My desk

Nothing spectacular. I wanted to answer a friend’s blogpost but realized the need for an image, so here goes my minor Ikea hack.

Back in December 2008, I needed a bigger desk and wanted to have an L-shaped setup, so I can work on the corner and have room for crap on both sides. I had just moved, so getting stuff at IKEA seemed obvious, although in hindsight a wood store certainly has a better range of workplates.

I couldn’t afford the pre-fabricated L-shaped workplate of Ikea’s Galant, so I combined these VIKA work plates. (Actually due to my room size, the rectangluar plate was subsequently sawed in half to limit the wing size.)

The “problem” was leg freedom. As I intended to work in the elbow of the L-shape, I couldn’t use the “common” pole placement, which sees a pole at each corner of a workplate (red circles). 57cm right at the front edge was definitely going to be too narrow.

I ended up installing the poles where the workplates meet, which also reduces the overall pole count. Now I have 100cm width between the poles and total leg freedom. Yay!

Actually I would have preferred a darker color, but shied away from painting, which would have required an additional pass to the protective varnish that already took me more than a weekend, as I did both sides, upper side double layered, and each layer has to dry 8+ hours and be polished.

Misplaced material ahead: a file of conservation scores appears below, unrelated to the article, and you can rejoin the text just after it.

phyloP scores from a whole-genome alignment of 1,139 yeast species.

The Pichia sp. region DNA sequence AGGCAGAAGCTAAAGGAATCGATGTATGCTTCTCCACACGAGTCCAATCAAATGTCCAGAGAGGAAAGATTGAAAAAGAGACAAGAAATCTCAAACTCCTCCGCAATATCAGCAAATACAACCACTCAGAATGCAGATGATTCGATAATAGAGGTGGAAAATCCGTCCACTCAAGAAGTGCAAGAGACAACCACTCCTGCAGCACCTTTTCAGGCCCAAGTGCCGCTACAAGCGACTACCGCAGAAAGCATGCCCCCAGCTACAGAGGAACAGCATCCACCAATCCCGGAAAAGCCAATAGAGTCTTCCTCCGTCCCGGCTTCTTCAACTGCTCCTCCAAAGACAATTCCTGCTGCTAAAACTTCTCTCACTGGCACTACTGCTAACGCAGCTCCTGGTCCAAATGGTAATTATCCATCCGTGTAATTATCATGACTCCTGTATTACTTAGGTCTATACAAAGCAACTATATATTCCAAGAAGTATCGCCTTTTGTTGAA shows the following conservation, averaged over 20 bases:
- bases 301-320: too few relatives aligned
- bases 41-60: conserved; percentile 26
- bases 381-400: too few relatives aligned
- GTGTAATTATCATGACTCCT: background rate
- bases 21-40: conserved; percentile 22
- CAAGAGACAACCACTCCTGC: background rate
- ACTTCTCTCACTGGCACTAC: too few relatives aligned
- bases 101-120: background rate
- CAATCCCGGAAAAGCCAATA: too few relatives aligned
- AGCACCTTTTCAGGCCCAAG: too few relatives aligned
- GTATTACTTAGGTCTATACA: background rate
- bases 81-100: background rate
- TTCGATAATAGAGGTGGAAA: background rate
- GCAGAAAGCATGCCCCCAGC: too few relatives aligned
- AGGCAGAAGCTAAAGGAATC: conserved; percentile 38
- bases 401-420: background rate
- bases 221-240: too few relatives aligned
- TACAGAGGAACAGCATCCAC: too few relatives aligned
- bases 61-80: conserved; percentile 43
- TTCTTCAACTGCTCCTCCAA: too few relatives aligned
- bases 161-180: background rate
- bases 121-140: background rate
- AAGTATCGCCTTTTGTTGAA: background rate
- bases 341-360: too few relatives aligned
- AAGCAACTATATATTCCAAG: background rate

Bottom line, I spent maybe 100 Euros on the materials and tools (IKEA stuff plus wood varnish, brush and the metal connectors). As a weekend project it was sort of fun, but the next time I’d get a professionally painted and varnished workplate.

Yu-Chung Chen

Yu-Chung Chen is a designer working primarily on video games. He studied at Köln International School of Design and has contributed to a number of published games. Currently he works as a freelance UI designer at Keen Games.

One response to “My desk”

  1. Pasco

    Didn’t the legs cost anything?


The Game Design Scrapbook is a second blog of group of three game designers from Germany. On our first blog, Game Design Reviews we describe some games we played and point out various interesting details. Unfortunately, we found out that we also need some place to collect quick and dirty ideas that pop into our minds. Hence, welcome to Game Design Scrapbook. You will encounter wild, random rantings. Many of then incoherent. Some of them maybe even in German. If you don't like it, you might enjoy Game Design Reviews more.


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